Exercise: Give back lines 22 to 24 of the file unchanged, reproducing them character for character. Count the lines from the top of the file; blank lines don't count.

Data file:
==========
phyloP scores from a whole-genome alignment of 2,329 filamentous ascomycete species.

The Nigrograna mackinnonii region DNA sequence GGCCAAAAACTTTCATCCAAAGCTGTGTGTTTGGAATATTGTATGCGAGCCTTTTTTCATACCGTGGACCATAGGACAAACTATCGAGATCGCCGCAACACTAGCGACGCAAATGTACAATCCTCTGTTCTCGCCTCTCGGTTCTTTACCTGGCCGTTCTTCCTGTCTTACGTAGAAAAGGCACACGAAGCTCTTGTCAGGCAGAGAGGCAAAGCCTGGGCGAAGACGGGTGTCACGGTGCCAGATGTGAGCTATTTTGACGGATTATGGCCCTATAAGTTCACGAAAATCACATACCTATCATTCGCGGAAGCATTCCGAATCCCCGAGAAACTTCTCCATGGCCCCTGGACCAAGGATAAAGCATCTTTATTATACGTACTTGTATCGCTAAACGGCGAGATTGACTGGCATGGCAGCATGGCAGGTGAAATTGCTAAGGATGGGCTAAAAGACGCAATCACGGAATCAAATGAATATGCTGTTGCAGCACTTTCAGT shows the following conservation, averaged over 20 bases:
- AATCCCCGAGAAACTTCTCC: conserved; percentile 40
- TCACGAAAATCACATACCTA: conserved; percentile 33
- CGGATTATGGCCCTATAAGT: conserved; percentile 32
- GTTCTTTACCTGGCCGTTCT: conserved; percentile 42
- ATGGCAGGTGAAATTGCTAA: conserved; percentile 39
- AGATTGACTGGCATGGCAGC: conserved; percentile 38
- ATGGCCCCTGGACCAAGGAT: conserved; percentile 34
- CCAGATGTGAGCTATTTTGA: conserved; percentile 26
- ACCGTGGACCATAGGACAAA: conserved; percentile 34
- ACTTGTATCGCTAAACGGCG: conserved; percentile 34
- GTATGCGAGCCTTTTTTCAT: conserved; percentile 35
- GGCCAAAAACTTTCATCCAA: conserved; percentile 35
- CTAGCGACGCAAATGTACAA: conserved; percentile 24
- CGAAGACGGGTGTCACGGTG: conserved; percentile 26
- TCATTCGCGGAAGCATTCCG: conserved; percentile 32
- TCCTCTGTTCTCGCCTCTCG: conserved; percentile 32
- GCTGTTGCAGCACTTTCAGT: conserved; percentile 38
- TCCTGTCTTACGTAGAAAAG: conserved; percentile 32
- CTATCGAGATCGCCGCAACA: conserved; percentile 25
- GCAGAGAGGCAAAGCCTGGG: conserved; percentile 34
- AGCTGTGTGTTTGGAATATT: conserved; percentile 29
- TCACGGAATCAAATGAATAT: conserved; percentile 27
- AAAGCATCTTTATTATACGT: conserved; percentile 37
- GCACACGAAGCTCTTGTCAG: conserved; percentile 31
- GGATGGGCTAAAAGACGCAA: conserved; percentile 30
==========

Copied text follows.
- GCAGAGAGGCAAAGCCTGGG: conserved; percentile 34
- AGCTGTGTGTTTGGAATATT: conserved; percentile 29
- TCACGGAATCAAATGAATAT: conserved; percentile 27